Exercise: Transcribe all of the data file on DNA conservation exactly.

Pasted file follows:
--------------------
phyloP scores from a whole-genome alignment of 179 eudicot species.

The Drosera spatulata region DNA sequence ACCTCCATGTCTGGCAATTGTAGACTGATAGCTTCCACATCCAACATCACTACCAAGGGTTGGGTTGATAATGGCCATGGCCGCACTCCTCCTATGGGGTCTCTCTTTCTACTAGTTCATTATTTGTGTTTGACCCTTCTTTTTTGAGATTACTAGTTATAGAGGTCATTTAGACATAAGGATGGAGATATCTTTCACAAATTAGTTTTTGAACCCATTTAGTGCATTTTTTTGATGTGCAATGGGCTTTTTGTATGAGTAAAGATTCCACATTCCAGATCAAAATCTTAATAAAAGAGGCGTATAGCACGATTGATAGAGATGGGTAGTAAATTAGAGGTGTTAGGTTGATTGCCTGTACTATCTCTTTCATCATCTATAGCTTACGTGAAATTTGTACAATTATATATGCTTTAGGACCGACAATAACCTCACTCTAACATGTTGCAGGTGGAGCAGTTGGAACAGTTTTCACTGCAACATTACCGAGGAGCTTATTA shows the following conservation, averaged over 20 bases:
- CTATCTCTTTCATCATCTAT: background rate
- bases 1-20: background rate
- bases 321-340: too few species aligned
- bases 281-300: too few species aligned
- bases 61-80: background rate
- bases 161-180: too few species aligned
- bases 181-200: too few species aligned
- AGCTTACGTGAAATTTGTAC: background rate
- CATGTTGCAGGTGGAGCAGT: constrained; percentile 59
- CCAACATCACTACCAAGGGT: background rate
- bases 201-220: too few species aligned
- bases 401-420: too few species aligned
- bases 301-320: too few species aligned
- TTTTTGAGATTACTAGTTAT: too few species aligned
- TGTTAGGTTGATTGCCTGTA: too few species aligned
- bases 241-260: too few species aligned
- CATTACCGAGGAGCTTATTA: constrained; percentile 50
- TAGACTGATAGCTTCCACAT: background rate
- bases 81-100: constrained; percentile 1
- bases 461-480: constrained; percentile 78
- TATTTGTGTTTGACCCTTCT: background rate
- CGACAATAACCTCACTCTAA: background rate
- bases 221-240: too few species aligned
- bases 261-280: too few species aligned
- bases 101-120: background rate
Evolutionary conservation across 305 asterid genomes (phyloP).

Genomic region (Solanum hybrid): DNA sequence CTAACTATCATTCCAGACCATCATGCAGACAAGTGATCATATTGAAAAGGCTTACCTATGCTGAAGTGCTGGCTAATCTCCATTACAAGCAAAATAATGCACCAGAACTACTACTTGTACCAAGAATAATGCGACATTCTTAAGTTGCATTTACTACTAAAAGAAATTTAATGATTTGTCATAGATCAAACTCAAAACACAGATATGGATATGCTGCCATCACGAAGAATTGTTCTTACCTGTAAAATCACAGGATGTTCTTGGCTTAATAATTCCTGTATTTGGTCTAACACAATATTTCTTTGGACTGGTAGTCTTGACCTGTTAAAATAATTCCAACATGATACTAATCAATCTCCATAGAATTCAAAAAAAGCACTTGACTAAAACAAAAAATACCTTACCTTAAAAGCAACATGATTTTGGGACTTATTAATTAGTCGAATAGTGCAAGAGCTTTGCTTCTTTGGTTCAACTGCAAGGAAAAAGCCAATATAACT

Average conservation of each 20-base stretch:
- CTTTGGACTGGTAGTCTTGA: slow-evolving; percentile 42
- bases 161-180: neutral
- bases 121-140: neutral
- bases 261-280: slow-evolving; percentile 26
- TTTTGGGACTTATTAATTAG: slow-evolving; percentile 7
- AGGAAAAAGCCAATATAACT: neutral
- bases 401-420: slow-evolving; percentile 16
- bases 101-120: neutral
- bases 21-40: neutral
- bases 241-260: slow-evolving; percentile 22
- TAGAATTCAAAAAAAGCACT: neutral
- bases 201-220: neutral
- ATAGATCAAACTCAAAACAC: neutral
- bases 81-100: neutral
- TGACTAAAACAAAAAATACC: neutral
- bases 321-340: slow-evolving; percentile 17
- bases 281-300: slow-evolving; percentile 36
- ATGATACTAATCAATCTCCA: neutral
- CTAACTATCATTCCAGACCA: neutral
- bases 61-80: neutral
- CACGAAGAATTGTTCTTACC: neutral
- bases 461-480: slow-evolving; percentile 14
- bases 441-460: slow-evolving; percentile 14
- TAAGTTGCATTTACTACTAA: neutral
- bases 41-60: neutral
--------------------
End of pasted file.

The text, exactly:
phyloP scores from a whole-genome alignment of 179 eudicot species.

The Drosera spatulata region DNA sequence ACCTCCATGTCTGGCAATTGTAGACTGATAGCTTCCACATCCAACATCACTACCAAGGGTTGGGTTGATAATGGCCATGGCCGCACTCCTCCTATGGGGTCTCTCTTTCTACTAGTTCATTATTTGTGTTTGACCCTTCTTTTTTGAGATTACTAGTTATAGAGGTCATTTAGACATAAGGATGGAGATATCTTTCACAAATTAGTTTTTGAACCCATTTAGTGCATTTTTTTGATGTGCAATGGGCTTTTTGTATGAGTAAAGATTCCACATTCCAGATCAAAATCTTAATAAAAGAGGCGTATAGCACGATTGATAGAGATGGGTAGTAAATTAGAGGTGTTAGGTTGATTGCCTGTACTATCTCTTTCATCATCTATAGCTTACGTGAAATTTGTACAATTATATATGCTTTAGGACCGACAATAACCTCACTCTAACATGTTGCAGGTGGAGCAGTTGGAACAGTTTTCACTGCAACATTACCGAGGAGCTTATTA shows the following conservation, averaged over 20 bases:
- CTATCTCTTTCATCATCTAT: background rate
- bases 1-20: background rate
- bases 321-340: too few species aligned
- bases 281-300: too few species aligned
- bases 61-80: background rate
- bases 161-180: too few species aligned
- bases 181-200: too few species aligned
- AGCTTACGTGAAATTTGTAC: background rate
- CATGTTGCAGGTGGAGCAGT: constrained; percentile 59
- CCAACATCACTACCAAGGGT: background rate
- bases 201-220: too few species aligned
- bases 401-420: too few species aligned
- bases 301-320: too few species aligned
- TTTTTGAGATTACTAGTTAT: too few species aligned
- TGTTAGGTTGATTGCCTGTA: too few species aligned
- bases 241-260: too few species aligned
- CATTACCGAGGAGCTTATTA: constrained; percentile 50
- TAGACTGATAGCTTCCACAT: background rate
- bases 81-100: constrained; percentile 1
- bases 461-480: constrained; percentile 78
- TATTTGTGTTTGACCCTTCT: background rate
- CGACAATAACCTCACTCTAA: background rate
- bases 221-240: too few species aligned
- bases 261-280: too few species aligned
- bases 101-120: background rate
Evolutionary conservation across 305 asterid genomes (phyloP).

Genomic region (Solanum hybrid): DNA sequence CTAACTATCATTCCAGACCATCATGCAGACAAGTGATCATATTGAAAAGGCTTACCTATGCTGAAGTGCTGGCTAATCTCCATTACAAGCAAAATAATGCACCAGAACTACTACTTGTACCAAGAATAATGCGACATTCTTAAGTTGCATTTACTACTAAAAGAAATTTAATGATTTGTCATAGATCAAACTCAAAACACAGATATGGATATGCTGCCATCACGAAGAATTGTTCTTACCTGTAAAATCACAGGATGTTCTTGGCTTAATAATTCCTGTATTTGGTCTAACACAATATTTCTTTGGACTGGTAGTCTTGACCTGTTAAAATAATTCCAACATGATACTAATCAATCTCCATAGAATTCAAAAAAAGCACTTGACTAAAACAAAAAATACCTTACCTTAAAAGCAACATGATTTTGGGACTTATTAATTAGTCGAATAGTGCAAGAGCTTTGCTTCTTTGGTTCAACTGCAAGGAAAAAGCCAATATAACT

Average conservation of each 20-base stretch:
- CTTTGGACTGGTAGTCTTGA: slow-evolving; percentile 42
- bases 161-180: neutral
- bases 121-140: neutral
- bases 261-280: slow-evolving; percentile 26
- TTTTGGGACTTATTAATTAG: slow-evolving; percentile 7
- AGGAAAAAGCCAATATAACT: neutral
- bases 401-420: slow-evolving; percentile 16
- bases 101-120: neutral
- bases 21-40: neutral
- bases 241-260: slow-evolving; percentile 22
- TAGAATTCAAAAAAAGCACT: neutral
- bases 201-220: neutral
- ATAGATCAAACTCAAAACAC: neutral
- bases 81-100: neutral
- TGACTAAAACAAAAAATACC: neutral
- bases 321-340: slow-evolving; percentile 17
- bases 281-300: slow-evolving; percentile 36
- ATGATACTAATCAATCTCCA: neutral
- CTAACTATCATTCCAGACCA: neutral
- bases 61-80: neutral
- CACGAAGAATTGTTCTTACC: neutral
- bases 461-480: slow-evolving; percentile 14
- bases 441-460: slow-evolving; percentile 14
- TAAGTTGCATTTACTACTAA: neutral
- bases 41-60: neutral